We have been hearing rumbles for a long while now that former Google executive Michelle Lee could become the new head of the United States Patent and Trademark Office, and after a couple years of waiting, the news has become official. Back in October 2014, the Obama administration nominated Lee for the position, and as of today the Senate has confirmed her new role. Among other things, Lee previously served as the lead of Google’s patents and patent strategy department.
It has been a long process, but it has finally come to an end. About a week ago, the Obama administration’s nomination was approved by the Senate Judiciary Committee, and now following that the US Senate voted in approval. Lee has already been serving as the acting director for the USPTO, but this confirms her as its new leader.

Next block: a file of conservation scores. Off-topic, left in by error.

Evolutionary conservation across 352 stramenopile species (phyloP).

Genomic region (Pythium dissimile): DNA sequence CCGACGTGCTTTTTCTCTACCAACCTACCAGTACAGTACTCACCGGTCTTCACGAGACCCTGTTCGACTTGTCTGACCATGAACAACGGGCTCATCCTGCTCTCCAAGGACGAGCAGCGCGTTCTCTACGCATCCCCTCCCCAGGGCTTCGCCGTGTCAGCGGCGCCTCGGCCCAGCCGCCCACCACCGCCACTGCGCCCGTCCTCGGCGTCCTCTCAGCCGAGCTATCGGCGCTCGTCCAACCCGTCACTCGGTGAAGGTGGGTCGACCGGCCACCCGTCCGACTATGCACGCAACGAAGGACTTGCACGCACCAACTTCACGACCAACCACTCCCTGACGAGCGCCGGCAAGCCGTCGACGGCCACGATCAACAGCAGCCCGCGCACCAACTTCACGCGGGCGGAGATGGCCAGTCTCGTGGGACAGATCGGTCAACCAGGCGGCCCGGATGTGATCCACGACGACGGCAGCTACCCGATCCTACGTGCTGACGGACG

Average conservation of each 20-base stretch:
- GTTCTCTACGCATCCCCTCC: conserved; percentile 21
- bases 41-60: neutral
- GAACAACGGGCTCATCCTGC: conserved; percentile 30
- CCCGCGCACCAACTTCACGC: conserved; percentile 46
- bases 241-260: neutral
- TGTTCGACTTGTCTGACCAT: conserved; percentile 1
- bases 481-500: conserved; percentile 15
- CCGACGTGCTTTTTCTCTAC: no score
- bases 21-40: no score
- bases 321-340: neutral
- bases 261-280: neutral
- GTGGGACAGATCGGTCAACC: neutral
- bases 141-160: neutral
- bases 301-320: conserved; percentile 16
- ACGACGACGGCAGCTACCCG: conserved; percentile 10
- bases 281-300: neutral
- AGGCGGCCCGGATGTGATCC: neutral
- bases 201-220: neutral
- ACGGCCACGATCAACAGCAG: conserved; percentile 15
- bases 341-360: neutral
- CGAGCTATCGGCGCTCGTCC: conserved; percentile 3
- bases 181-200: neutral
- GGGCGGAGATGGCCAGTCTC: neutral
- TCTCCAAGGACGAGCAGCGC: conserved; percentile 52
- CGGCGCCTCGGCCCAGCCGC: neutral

There have been calls for patent reform for a long while, with it being said such reform needs to address the ongoing issue of federal litigation and patent trolls in general. Such reform has been difficult, however, given the lack of an official director to direct the change. A previous nomination for the position received ample backlash due to his stance against patent reform, but that was later pulled.
In addition to confirming Lee’s nomination, the Senate today also voted in approval of Daniel Marti as the intellectual property enforcement coordinator (“IP Czar”) for the White House. Check out the timeline below for more news related to the USPTO.